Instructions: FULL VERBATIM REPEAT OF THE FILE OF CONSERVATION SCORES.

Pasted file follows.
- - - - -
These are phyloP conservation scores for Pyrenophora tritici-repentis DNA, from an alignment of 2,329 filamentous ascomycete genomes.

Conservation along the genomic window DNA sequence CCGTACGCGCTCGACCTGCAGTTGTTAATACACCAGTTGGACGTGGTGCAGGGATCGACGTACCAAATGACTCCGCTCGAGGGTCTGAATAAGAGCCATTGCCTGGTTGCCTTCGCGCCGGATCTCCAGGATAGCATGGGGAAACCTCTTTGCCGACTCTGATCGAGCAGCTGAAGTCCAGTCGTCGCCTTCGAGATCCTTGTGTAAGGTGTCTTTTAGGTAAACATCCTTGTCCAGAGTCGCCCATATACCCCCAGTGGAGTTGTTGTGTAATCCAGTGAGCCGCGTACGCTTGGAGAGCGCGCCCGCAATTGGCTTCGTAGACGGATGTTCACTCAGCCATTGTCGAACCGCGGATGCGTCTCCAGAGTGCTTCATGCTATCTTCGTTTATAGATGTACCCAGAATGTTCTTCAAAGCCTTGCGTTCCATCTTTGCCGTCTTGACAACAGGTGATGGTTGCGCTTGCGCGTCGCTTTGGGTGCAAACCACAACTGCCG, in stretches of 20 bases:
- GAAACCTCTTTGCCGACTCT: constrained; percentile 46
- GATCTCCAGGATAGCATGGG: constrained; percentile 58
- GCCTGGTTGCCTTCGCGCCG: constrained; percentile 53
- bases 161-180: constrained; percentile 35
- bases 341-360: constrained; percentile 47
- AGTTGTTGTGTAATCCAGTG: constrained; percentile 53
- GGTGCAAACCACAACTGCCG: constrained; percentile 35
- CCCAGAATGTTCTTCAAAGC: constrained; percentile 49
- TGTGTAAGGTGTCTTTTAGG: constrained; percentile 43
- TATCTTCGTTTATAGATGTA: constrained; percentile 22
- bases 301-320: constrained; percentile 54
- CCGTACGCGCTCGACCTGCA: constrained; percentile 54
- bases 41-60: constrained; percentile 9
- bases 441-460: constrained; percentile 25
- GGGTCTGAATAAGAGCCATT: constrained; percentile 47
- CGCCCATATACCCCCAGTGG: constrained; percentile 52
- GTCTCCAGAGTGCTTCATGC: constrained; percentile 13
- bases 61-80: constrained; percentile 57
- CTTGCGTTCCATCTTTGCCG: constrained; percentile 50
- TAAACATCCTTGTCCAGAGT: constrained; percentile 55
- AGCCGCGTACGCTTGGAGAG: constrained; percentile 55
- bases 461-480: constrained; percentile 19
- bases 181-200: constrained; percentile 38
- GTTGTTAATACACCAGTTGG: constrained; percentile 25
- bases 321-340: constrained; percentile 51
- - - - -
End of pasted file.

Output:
These are phyloP conservation scores for Pyrenophora tritici-repentis DNA, from an alignment of 2,329 filamentous ascomycete genomes.

Conservation along the genomic window DNA sequence CCGTACGCGCTCGACCTGCAGTTGTTAATACACCAGTTGGACGTGGTGCAGGGATCGACGTACCAAATGACTCCGCTCGAGGGTCTGAATAAGAGCCATTGCCTGGTTGCCTTCGCGCCGGATCTCCAGGATAGCATGGGGAAACCTCTTTGCCGACTCTGATCGAGCAGCTGAAGTCCAGTCGTCGCCTTCGAGATCCTTGTGTAAGGTGTCTTTTAGGTAAACATCCTTGTCCAGAGTCGCCCATATACCCCCAGTGGAGTTGTTGTGTAATCCAGTGAGCCGCGTACGCTTGGAGAGCGCGCCCGCAATTGGCTTCGTAGACGGATGTTCACTCAGCCATTGTCGAACCGCGGATGCGTCTCCAGAGTGCTTCATGCTATCTTCGTTTATAGATGTACCCAGAATGTTCTTCAAAGCCTTGCGTTCCATCTTTGCCGTCTTGACAACAGGTGATGGTTGCGCTTGCGCGTCGCTTTGGGTGCAAACCACAACTGCCG, in stretches of 20 bases:
- GAAACCTCTTTGCCGACTCT: constrained; percentile 46
- GATCTCCAGGATAGCATGGG: constrained; percentile 58
- GCCTGGTTGCCTTCGCGCCG: constrained; percentile 53
- bases 161-180: constrained; percentile 35
- bases 341-360: constrained; percentile 47
- AGTTGTTGTGTAATCCAGTG: constrained; percentile 53
- GGTGCAAACCACAACTGCCG: constrained; percentile 35
- CCCAGAATGTTCTTCAAAGC: constrained; percentile 49
- TGTGTAAGGTGTCTTTTAGG: constrained; percentile 43
- TATCTTCGTTTATAGATGTA: constrained; percentile 22
- bases 301-320: constrained; percentile 54
- CCGTACGCGCTCGACCTGCA: constrained; percentile 54
- bases 41-60: constrained; percentile 9
- bases 441-460: constrained; percentile 25
- GGGTCTGAATAAGAGCCATT: constrained; percentile 47
- CGCCCATATACCCCCAGTGG: constrained; percentile 52
- GTCTCCAGAGTGCTTCATGC: constrained; percentile 13
- bases 61-80: constrained; percentile 57
- CTTGCGTTCCATCTTTGCCG: constrained; percentile 50
- TAAACATCCTTGTCCAGAGT: constrained; percentile 55
- AGCCGCGTACGCTTGGAGAG: constrained; percentile 55
- bases 461-480: constrained; percentile 19
- bases 181-200: constrained; percentile 38
- GTTGTTAATACACCAGTTGG: constrained; percentile 25
- bases 321-340: constrained; percentile 51